There’s no Planet B


Together with our CEO Hans Vestberg,on Saturday morning, I attended the first meeting of the United Nations Sustainable Development Solutions Network (SDSN).

The network was launched by UN Secretary-General Ban Ki-moon on August 9, 2012 to find solutions to some of the world’s most pressing environmental, social and economic problems.

Professor Jeffrey D. Sachs, director of the Earth Institute at Columbia University in New York in the US, and Special Advisor to the Secretary-General on the UN Millennium Development Goals (MDGs), was appointed to drive the network. At the meeting, his message was clear: the United Nations cannot take on this task alone– “the world needs innovation, leadership and first movers.”

This initiative is part of the work undertaken in response to the mandate for the post-2015 agenda– meaning the development goals that should be set after 2015, when the MDGs will have been realized –and to the outcome of the UN Conference on Sustainable Development (Rio+20), which took place in Rio de Janeiro, Brazil, in June.

The opening remarks by Deputy Secretary-General of the United Nations Jan Eliasson set the tone of the meeting and our work: “There is no plan B, because there is no Planet B.”

The mission of the SDSN is no small task: the creation of an action agenda based on science, facts and the collective will of its members. On September 22 in New York, some 60 or so climate experts, UN representatives, NGOs and private sector sat around the table, challenged with the following tasks in the coming year:

• To provide objective evidence and respond to requests such as those relating to the post-2015 agenda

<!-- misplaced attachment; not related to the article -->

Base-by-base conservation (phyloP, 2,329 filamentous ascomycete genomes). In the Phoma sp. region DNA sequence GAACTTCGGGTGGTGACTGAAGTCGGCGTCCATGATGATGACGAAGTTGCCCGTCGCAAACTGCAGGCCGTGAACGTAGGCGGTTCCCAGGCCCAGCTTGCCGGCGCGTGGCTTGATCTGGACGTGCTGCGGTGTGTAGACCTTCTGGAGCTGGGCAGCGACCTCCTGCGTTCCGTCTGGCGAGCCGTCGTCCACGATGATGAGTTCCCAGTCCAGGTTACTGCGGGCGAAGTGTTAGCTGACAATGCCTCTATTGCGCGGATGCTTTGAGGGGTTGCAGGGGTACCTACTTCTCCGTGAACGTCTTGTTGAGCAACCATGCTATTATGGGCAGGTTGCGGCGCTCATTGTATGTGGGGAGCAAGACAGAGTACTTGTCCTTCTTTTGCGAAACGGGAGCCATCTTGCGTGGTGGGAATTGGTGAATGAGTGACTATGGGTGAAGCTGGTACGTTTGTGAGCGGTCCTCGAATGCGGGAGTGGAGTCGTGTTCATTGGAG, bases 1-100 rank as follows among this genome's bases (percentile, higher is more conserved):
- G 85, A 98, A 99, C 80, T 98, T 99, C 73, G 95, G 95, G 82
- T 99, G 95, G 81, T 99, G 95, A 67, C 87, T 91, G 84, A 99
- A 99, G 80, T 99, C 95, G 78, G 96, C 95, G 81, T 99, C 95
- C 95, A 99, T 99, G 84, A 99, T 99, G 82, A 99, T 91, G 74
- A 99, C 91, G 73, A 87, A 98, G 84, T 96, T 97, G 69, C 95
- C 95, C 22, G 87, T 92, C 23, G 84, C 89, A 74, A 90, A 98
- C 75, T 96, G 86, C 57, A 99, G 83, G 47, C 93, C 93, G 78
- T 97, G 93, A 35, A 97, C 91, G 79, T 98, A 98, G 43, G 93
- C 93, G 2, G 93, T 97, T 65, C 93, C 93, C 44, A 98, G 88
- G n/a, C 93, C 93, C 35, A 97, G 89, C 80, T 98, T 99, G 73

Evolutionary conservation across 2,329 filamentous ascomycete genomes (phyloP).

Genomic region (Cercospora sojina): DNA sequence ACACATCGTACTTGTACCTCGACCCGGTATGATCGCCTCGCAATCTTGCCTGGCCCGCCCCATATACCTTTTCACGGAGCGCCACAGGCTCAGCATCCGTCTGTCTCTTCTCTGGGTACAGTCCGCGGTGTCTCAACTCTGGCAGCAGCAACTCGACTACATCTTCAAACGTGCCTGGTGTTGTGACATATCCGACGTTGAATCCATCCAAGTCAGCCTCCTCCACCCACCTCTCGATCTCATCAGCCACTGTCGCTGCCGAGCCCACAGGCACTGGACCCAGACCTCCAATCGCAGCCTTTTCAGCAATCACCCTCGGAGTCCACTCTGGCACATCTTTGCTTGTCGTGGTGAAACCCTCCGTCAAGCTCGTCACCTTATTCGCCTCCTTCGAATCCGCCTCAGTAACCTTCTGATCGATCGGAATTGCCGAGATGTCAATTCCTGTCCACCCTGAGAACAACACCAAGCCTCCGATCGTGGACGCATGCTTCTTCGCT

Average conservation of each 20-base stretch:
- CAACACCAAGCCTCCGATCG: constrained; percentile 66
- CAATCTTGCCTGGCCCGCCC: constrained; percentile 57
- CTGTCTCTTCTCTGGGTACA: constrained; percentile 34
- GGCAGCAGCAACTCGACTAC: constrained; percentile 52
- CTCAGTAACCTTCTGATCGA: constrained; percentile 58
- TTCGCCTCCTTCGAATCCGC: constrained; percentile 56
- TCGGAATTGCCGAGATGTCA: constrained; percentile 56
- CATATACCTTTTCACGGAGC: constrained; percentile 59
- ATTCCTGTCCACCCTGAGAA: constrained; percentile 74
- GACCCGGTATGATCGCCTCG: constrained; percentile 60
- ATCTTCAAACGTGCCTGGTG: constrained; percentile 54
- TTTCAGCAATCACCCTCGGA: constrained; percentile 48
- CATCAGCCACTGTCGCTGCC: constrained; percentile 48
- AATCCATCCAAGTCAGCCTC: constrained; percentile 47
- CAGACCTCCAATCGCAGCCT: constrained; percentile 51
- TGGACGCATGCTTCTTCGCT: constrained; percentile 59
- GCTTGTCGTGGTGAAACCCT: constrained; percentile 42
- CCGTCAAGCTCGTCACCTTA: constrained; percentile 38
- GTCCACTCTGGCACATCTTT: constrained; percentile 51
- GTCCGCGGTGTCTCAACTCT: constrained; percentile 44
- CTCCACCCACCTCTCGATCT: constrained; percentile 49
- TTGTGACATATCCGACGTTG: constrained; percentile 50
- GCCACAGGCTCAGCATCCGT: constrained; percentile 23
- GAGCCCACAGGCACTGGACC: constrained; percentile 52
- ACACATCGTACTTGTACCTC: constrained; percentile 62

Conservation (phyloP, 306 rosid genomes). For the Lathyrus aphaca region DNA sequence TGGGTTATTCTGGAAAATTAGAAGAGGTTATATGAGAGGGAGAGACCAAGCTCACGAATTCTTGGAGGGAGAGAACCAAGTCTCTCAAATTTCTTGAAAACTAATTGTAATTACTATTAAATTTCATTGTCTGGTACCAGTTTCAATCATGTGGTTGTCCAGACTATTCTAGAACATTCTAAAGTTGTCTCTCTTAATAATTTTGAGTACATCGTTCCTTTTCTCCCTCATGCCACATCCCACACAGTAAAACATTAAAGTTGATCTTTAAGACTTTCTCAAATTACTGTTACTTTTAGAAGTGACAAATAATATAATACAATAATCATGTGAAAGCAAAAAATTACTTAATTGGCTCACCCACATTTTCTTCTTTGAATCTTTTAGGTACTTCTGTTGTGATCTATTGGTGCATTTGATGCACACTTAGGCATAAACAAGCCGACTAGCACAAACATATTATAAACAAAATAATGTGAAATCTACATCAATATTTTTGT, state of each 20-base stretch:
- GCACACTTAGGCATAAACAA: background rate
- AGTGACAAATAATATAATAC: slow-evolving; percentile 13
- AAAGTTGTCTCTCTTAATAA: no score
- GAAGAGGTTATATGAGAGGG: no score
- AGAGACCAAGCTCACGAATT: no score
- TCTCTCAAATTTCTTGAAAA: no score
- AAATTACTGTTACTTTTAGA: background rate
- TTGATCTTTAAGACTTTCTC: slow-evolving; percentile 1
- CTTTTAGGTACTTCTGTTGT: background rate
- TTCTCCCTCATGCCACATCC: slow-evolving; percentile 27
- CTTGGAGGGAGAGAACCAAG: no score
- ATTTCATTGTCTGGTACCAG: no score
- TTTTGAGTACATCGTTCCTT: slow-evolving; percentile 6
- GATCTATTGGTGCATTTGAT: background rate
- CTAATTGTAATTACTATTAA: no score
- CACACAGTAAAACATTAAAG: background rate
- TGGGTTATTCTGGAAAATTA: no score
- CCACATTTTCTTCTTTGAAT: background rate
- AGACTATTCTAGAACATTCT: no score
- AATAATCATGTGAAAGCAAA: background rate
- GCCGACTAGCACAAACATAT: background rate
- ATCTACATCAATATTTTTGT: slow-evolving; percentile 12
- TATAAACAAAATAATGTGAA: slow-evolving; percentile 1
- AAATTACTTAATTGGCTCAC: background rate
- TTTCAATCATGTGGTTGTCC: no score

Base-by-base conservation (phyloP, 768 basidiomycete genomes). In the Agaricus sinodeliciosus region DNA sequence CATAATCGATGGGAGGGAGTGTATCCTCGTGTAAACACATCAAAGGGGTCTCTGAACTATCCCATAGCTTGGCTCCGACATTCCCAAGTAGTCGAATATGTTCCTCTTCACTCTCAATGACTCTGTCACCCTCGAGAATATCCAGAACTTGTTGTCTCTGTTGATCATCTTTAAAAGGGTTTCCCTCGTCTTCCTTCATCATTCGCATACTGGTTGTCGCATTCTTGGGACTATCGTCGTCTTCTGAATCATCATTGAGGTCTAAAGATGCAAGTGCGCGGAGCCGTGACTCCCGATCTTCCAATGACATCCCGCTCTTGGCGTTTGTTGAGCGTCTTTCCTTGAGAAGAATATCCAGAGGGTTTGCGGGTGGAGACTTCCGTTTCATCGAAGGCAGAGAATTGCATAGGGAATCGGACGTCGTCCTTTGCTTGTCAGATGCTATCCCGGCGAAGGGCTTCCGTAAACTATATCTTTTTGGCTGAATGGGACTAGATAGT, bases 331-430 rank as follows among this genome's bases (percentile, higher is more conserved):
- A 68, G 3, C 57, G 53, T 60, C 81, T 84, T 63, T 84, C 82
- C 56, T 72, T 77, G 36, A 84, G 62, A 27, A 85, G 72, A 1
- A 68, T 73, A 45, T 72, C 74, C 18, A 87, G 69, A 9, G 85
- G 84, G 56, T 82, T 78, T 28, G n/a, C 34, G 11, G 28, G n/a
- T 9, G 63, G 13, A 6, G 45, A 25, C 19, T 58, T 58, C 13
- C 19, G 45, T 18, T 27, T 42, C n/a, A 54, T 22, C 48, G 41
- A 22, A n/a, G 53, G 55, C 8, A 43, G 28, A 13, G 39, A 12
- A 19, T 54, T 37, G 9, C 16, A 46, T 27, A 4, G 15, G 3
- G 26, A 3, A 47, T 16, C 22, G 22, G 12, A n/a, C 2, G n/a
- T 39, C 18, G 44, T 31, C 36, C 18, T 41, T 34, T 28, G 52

• To create working groups to discuss sustainable solutions
• as network participants, help drive the agenda globally
• accelerate new technologies and explore ways to scale up.

From Ericsson’s perspective, the emphasis on scale hits home. Mobile communication and broadband are all about scale. Worldwide, the total number of mobile broadband subscriptions has grown to 6 billion in just 25 years, and as Vestberg said: “the number of people with access to the internet will triple in the next five years . The Networked Society enables the use of technology to be applied in many ways for sustainable development.”

We at Ericsson look forward to actively participating in the SDSN and its working groups– and being a part of the group’s collective realization that there is no Planet B.

Written by Elaine Weidman-Grunewald

Elaine Weidman Grunewald is Vice President of Sustainability and Corporate Responsibility at Ericsson. She joined Ericsson in 1998, and she is responsible for a number of public private partnerships which explore the use of Technology for Good, i.e. the use Ericsson’s core technology to solve some of the world’s most compelling challenges and help to achieve the Millennium Development Goals , including the Millennium villages, Connect to Learn, and Refugees United. She is a leading advocate of Technology for Good and represents Ericsson in a number of external fora including the Broadband Commission for Digital Development and the United Nations Global Compact.

Commenting rules

Comments

You must accept cookies to be able to make a comment.